It’s possible that Google Chrome will soon become less of a performance hog, especially if you frequently have a lot of tabs open. The speed of outdated low-end PCs may even improve thanks to a recently uncovered feature in the development build that extends the battery life of mobile devices.
The most widely used web browser today is Google Chrome, although it has a reputation for using up a lot of system resources. That could change in the near future as the firm is testing a new feature that will increase battery life for Chrome users who prefer to have a lot of tabs open across all devices.
A new flag labelled “Quick intense timer throttling of loaded background pages” was discovered in Chrome OS 105 regarding Chromebooks (Dev channel). The default five-minute grace period is reduced by this feature to just ten seconds, which should result in a 10% improvement in CPU performance.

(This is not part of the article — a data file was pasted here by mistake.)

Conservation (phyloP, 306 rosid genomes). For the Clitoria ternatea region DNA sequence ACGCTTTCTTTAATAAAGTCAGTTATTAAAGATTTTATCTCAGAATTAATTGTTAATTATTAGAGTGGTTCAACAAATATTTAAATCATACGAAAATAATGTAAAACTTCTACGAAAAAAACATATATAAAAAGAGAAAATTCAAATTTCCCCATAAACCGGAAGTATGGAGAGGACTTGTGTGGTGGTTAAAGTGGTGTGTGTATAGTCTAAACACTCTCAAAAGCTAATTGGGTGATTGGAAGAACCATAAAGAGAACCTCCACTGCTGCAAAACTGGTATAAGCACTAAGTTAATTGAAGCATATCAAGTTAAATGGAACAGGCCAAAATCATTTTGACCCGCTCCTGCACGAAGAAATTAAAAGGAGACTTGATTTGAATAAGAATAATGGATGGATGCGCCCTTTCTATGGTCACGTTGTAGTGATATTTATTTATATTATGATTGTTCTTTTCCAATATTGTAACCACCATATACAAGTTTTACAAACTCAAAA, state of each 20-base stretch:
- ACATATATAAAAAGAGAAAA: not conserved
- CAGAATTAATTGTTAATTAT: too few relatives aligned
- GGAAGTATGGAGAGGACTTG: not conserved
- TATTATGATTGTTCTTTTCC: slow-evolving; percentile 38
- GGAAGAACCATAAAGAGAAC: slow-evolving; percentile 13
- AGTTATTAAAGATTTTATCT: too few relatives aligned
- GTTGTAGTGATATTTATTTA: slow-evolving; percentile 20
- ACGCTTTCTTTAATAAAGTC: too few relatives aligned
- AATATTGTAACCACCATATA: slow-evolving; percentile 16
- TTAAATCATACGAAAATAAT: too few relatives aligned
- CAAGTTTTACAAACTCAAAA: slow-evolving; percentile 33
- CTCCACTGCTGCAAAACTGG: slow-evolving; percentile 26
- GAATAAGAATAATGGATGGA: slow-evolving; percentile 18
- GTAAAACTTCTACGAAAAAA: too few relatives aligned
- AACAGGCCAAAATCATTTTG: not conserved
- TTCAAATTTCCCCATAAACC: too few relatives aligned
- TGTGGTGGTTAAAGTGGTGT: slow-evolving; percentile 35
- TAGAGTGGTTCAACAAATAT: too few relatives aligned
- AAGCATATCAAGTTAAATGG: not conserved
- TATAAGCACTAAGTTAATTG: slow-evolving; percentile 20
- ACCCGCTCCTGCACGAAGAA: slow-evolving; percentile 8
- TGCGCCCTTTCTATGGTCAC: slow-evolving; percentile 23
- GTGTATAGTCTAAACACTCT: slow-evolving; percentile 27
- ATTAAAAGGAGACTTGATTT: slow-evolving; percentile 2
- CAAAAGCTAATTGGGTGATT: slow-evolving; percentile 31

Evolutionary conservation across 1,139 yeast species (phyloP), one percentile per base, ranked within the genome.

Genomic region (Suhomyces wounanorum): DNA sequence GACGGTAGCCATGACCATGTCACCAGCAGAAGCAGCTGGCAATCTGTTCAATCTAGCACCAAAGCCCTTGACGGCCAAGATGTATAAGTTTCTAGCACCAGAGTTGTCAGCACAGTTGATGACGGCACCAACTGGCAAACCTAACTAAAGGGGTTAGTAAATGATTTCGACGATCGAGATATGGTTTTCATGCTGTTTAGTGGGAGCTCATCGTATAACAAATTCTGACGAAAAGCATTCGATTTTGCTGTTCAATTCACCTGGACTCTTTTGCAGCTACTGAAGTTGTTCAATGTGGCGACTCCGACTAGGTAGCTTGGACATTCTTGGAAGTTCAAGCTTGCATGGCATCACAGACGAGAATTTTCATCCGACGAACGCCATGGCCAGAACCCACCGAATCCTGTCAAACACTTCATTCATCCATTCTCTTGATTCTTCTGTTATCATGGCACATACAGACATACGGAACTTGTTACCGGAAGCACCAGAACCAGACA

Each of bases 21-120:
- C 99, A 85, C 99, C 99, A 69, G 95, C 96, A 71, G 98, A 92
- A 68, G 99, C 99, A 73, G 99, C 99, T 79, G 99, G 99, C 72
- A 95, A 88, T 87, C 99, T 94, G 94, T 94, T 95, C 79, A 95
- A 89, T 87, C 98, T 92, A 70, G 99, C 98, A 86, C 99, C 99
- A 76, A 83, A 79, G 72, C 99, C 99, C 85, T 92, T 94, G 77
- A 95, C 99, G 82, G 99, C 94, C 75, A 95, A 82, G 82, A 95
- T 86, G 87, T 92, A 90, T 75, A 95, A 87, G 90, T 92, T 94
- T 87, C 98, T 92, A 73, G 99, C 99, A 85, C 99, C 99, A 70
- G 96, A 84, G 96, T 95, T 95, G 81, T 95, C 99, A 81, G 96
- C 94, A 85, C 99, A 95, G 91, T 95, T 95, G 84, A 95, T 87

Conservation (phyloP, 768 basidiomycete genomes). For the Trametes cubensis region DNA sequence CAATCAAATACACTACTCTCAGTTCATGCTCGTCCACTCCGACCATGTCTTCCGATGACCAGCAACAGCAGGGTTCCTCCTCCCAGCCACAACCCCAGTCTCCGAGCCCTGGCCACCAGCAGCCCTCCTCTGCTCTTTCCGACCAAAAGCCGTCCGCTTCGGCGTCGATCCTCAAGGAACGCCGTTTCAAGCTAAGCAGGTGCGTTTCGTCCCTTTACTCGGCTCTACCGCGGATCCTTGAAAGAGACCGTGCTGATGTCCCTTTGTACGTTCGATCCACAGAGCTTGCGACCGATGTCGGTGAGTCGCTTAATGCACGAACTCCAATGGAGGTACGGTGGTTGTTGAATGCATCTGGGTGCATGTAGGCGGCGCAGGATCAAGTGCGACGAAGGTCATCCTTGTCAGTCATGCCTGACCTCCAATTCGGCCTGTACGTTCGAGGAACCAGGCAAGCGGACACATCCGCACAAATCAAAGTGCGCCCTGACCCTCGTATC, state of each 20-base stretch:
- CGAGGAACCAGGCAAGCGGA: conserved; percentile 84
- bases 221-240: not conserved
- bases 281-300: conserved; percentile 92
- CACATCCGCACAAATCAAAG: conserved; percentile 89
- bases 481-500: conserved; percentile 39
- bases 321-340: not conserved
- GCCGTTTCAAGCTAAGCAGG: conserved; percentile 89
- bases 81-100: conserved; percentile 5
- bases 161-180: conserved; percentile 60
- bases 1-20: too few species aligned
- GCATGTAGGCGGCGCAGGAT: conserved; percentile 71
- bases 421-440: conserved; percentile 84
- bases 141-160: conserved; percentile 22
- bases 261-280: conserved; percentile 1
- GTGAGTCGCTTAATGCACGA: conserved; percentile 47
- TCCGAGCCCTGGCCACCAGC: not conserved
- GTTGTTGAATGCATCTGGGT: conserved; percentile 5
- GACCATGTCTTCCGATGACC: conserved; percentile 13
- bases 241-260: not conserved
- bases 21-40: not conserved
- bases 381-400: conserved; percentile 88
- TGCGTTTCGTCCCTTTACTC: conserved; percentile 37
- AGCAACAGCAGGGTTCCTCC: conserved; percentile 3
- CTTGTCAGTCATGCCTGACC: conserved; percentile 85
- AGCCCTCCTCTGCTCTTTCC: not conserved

The enhancement won’t result in a 10% increase in battery life because the CPU only accounts for a small portion of a system’s overall power usage. However, depending on how many tabs you have open and how poorly constructed the websites you visit, it might still make a difference.
Users of Chrome on all operating systems, including Windows, Chrome OS, Linux, macOS, and Android, should be able to access the feature in a few months. Microsoft Edge and Opera are two other Chromium-based browsers that might decide to make the move as well, especially since Edge already has an efficiency mode that performs similarly.
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